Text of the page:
Learn how to strip paint off wood without sanding with Citristrip, Vinegar, heat gun and Easy-Off oven cleaner. I’ve compared each method and given a full review of which one works the best.
Removing paint from wood is normally a very arduous task. Anyone who has stripped paint knows that it’s not a one step process.
Trying to decide what products to use to strip wood with can also be challenging. There are toxic paint strippers and non toxic ones. Which ones work the best?
Today I’m doing a little experiment. I’ve always wanted to compare a few paint stripping methods and see which one I like the most. Two of these methods I’ve used before and two I haven’t. You’ll be shocked to see which one works the best (I was!).
Disclosure; this post contains affiliate links. As an Amazon Associate I earn from qualifying purchases. This does not affect the price you pay. This disclosure statement refers to the rest of the amazon links and other affiliate links in this post.
I have an old painted cabinet in our kitchen nook. It was painted with a generic white latex paint. I wanted to strip the top of the cabinet and leave the base white. I thought it would be fun to experiment with a few different methods to strip paint and see which works best.
Stripping paint off wood with four different methods
I used a heat gun, white distilled vinegar, Easy-Off oven cleaner and Citristrip to attempt to remove paint from the top of this wood veneer cabinet. I spent the same amount of time with each product trying to remove the paint (about 20 minutes). You can see which method works the best below.
I divided the cabinet top into four sections with painters tape.
Removing paint from wood with Citristrip paint stripper
Citristrip paint stripper is my go-to paint remover product. I previously wrote a post on how to strip furniture and I used Citristrip. One thing I love about it is that it doesn’t have the harsh fumes that other paint strippers have and it’s just as effective.
How to apply Citristrip
There are a few ways to apply Citristrip paint stripper. One is by applying a thick, liberal coat of the gel over the surface and let it dry for at least a few hours. The longer you let it sit, the better. The other way you can apply it is with the Aerosol spray can.
I’m sharing how to remove white paint with the Aerosol version of Citristrip. In a nutshell, I sprayed a very liberal amount of Citristrip on the top of the cabinet and let it sit over night. Yes, I let it sit for over 10 hours. In my experience, the longer you let paint stripper work the better.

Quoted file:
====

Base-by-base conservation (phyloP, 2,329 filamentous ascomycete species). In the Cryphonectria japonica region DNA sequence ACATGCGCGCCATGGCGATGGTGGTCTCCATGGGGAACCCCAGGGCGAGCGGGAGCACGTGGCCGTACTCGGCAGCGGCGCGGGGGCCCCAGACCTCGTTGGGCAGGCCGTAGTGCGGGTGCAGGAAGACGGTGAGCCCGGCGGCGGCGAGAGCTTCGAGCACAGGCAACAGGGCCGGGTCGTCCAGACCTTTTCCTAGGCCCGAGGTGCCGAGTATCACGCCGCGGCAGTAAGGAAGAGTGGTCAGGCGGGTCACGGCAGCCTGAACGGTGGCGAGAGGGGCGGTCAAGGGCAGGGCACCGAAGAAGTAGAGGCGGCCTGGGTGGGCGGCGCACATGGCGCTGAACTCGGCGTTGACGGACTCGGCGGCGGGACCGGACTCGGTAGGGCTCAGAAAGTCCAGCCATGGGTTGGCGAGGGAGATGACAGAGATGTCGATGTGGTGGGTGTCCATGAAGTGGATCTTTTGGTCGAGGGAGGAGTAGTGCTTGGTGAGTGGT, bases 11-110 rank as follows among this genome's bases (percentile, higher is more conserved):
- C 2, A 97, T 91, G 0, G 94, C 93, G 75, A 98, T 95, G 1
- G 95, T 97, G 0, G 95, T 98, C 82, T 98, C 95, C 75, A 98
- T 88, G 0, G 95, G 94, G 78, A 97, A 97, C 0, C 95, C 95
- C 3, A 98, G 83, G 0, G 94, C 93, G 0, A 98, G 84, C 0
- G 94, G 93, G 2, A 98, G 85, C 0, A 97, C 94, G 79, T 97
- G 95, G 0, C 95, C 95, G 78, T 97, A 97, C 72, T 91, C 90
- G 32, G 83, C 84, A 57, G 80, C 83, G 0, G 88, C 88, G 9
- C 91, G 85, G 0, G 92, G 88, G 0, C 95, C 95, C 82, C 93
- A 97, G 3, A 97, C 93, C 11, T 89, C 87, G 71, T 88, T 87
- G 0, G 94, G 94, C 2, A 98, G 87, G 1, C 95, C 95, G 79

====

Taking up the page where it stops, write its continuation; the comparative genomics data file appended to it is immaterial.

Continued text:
Tip; try using saran wrap to wrap the surface where you applied the stripper. This helps loosen the paint even better.
After 10 hours, I used a plastic scraper to scrape away the layers of paint. Was it totally successful? Not 100%. I still had a sticky white residue left on the surface which meant I needed to use mineral spirits to clean it and then potentially spray it with Citristrip again and wait a while. Womp womp womp.
Pros and cons of removing paint with Citristrip paint stripper
- Breaks the paint down layer by layer
- Easy to apply with the aerosol can
- No harsh fumes
- Very effective at removing paint
- Takes a while to remove the paint (at least a few hours)
- Leaves a sticky residue that requires mineral spirits, TSP, etc. to remove it
- Be cautious because it will irritate anything it touches including your skin
How to remove paint from wood with white vinegar
Heat a bowl of white distilled vinegar in the microwave for 30 second and liberally apply (with a brush or a rag) a decent amount of vinegar over the surface. Make sure to let the vinegar puddle! After 15 minutes, use a plastic scraper to remove the paint.
Is vinegar successful at removing paint?
Vinegar is successful at removing small areas of paint, but it’s not entirely effective at stripping a large surface of paint. Vinegar is a great non toxic method to remove paint drips and paint splatters. It’s not recommended to remove paint off an entire piece of furniture.
Would I recommend Vinegar for removing paint from wood?
Honestly, no. I’ve tried it twice and I don’t think I will use it again. That being said, I will probably use it sparingly to remove paint drips.